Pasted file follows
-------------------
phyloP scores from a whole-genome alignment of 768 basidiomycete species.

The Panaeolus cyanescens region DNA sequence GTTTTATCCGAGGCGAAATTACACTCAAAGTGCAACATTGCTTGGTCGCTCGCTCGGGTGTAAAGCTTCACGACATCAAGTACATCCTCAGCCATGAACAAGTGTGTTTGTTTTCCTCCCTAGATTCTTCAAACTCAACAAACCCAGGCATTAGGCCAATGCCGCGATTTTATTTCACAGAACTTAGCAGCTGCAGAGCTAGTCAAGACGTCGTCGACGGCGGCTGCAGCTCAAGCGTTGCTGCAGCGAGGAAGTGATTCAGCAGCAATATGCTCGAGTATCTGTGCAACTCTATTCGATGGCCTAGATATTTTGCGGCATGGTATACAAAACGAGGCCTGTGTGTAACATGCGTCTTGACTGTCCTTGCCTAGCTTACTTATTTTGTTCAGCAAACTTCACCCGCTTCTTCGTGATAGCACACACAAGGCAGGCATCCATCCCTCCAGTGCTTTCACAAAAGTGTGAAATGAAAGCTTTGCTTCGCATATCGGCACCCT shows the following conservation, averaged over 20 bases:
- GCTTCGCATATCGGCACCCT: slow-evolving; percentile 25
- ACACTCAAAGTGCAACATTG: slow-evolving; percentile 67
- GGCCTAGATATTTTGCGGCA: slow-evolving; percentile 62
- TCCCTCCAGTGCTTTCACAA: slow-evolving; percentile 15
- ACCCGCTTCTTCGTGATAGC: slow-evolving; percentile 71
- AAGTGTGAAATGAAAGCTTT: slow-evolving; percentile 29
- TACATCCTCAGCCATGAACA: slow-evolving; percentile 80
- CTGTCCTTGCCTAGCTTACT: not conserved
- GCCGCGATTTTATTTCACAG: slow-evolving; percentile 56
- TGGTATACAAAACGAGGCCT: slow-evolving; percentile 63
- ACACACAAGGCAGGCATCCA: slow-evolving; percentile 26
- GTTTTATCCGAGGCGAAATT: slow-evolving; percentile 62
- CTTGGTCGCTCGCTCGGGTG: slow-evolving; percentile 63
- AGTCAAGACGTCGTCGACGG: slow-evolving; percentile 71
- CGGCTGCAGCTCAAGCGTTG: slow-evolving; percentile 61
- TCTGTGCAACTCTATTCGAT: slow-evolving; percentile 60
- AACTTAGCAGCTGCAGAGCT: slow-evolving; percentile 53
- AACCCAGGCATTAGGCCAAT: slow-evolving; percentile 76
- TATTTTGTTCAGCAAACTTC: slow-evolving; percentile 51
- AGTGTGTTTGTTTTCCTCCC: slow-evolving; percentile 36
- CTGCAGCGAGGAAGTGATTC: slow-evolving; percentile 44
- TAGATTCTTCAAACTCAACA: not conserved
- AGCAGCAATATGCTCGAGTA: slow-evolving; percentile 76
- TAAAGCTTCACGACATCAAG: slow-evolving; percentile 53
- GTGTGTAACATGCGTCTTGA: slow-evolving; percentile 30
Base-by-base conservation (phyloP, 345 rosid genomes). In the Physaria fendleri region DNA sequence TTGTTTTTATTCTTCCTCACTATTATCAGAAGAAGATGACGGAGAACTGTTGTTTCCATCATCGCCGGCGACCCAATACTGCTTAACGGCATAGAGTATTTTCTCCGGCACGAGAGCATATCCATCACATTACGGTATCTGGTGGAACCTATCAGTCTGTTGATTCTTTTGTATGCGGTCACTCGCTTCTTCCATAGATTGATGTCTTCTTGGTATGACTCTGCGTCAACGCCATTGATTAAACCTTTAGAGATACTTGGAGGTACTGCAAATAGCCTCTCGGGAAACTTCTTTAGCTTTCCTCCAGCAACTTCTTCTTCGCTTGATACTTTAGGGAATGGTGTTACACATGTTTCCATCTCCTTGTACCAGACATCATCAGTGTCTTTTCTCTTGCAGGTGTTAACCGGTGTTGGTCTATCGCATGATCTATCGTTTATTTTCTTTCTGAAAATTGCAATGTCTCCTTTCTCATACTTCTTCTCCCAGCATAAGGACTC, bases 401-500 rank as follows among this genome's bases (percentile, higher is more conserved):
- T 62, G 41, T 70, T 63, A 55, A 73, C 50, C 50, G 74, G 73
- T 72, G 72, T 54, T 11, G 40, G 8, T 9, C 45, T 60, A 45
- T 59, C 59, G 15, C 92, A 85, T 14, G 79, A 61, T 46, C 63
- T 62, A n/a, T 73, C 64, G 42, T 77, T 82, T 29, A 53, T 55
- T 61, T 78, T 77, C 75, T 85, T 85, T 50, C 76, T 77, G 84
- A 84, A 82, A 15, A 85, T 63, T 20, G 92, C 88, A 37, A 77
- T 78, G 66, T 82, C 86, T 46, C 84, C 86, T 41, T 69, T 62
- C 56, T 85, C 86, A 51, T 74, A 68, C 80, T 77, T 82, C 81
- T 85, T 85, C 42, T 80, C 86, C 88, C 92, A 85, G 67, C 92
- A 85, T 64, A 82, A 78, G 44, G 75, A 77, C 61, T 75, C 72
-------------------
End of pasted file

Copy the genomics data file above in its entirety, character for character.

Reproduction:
phyloP scores from a whole-genome alignment of 768 basidiomycete species.

The Panaeolus cyanescens region DNA sequence GTTTTATCCGAGGCGAAATTACACTCAAAGTGCAACATTGCTTGGTCGCTCGCTCGGGTGTAAAGCTTCACGACATCAAGTACATCCTCAGCCATGAACAAGTGTGTTTGTTTTCCTCCCTAGATTCTTCAAACTCAACAAACCCAGGCATTAGGCCAATGCCGCGATTTTATTTCACAGAACTTAGCAGCTGCAGAGCTAGTCAAGACGTCGTCGACGGCGGCTGCAGCTCAAGCGTTGCTGCAGCGAGGAAGTGATTCAGCAGCAATATGCTCGAGTATCTGTGCAACTCTATTCGATGGCCTAGATATTTTGCGGCATGGTATACAAAACGAGGCCTGTGTGTAACATGCGTCTTGACTGTCCTTGCCTAGCTTACTTATTTTGTTCAGCAAACTTCACCCGCTTCTTCGTGATAGCACACACAAGGCAGGCATCCATCCCTCCAGTGCTTTCACAAAAGTGTGAAATGAAAGCTTTGCTTCGCATATCGGCACCCT shows the following conservation, averaged over 20 bases:
- GCTTCGCATATCGGCACCCT: slow-evolving; percentile 25
- ACACTCAAAGTGCAACATTG: slow-evolving; percentile 67
- GGCCTAGATATTTTGCGGCA: slow-evolving; percentile 62
- TCCCTCCAGTGCTTTCACAA: slow-evolving; percentile 15
- ACCCGCTTCTTCGTGATAGC: slow-evolving; percentile 71
- AAGTGTGAAATGAAAGCTTT: slow-evolving; percentile 29
- TACATCCTCAGCCATGAACA: slow-evolving; percentile 80
- CTGTCCTTGCCTAGCTTACT: not conserved
- GCCGCGATTTTATTTCACAG: slow-evolving; percentile 56
- TGGTATACAAAACGAGGCCT: slow-evolving; percentile 63
- ACACACAAGGCAGGCATCCA: slow-evolving; percentile 26
- GTTTTATCCGAGGCGAAATT: slow-evolving; percentile 62
- CTTGGTCGCTCGCTCGGGTG: slow-evolving; percentile 63
- AGTCAAGACGTCGTCGACGG: slow-evolving; percentile 71
- CGGCTGCAGCTCAAGCGTTG: slow-evolving; percentile 61
- TCTGTGCAACTCTATTCGAT: slow-evolving; percentile 60
- AACTTAGCAGCTGCAGAGCT: slow-evolving; percentile 53
- AACCCAGGCATTAGGCCAAT: slow-evolving; percentile 76
- TATTTTGTTCAGCAAACTTC: slow-evolving; percentile 51
- AGTGTGTTTGTTTTCCTCCC: slow-evolving; percentile 36
- CTGCAGCGAGGAAGTGATTC: slow-evolving; percentile 44
- TAGATTCTTCAAACTCAACA: not conserved
- AGCAGCAATATGCTCGAGTA: slow-evolving; percentile 76
- TAAAGCTTCACGACATCAAG: slow-evolving; percentile 53
- GTGTGTAACATGCGTCTTGA: slow-evolving; percentile 30
Base-by-base conservation (phyloP, 345 rosid genomes). In the Physaria fendleri region DNA sequence TTGTTTTTATTCTTCCTCACTATTATCAGAAGAAGATGACGGAGAACTGTTGTTTCCATCATCGCCGGCGACCCAATACTGCTTAACGGCATAGAGTATTTTCTCCGGCACGAGAGCATATCCATCACATTACGGTATCTGGTGGAACCTATCAGTCTGTTGATTCTTTTGTATGCGGTCACTCGCTTCTTCCATAGATTGATGTCTTCTTGGTATGACTCTGCGTCAACGCCATTGATTAAACCTTTAGAGATACTTGGAGGTACTGCAAATAGCCTCTCGGGAAACTTCTTTAGCTTTCCTCCAGCAACTTCTTCTTCGCTTGATACTTTAGGGAATGGTGTTACACATGTTTCCATCTCCTTGTACCAGACATCATCAGTGTCTTTTCTCTTGCAGGTGTTAACCGGTGTTGGTCTATCGCATGATCTATCGTTTATTTTCTTTCTGAAAATTGCAATGTCTCCTTTCTCATACTTCTTCTCCCAGCATAAGGACTC, bases 401-500 rank as follows among this genome's bases (percentile, higher is more conserved):
- T 62, G 41, T 70, T 63, A 55, A 73, C 50, C 50, G 74, G 73
- T 72, G 72, T 54, T 11, G 40, G 8, T 9, C 45, T 60, A 45
- T 59, C 59, G 15, C 92, A 85, T 14, G 79, A 61, T 46, C 63
- T 62, A n/a, T 73, C 64, G 42, T 77, T 82, T 29, A 53, T 55
- T 61, T 78, T 77, C 75, T 85, T 85, T 50, C 76, T 77, G 84
- A 84, A 82, A 15, A 85, T 63, T 20, G 92, C 88, A 37, A 77
- T 78, G 66, T 82, C 86, T 46, C 84, C 86, T 41, T 69, T 62
- C 56, T 85, C 86, A 51, T 74, A 68, C 80, T 77, T 82, C 81
- T 85, T 85, C 42, T 80, C 86, C 88, C 92, A 85, G 67, C 92
- A 85, T 64, A 82, A 78, G 44, G 75, A 77, C 61, T 75, C 72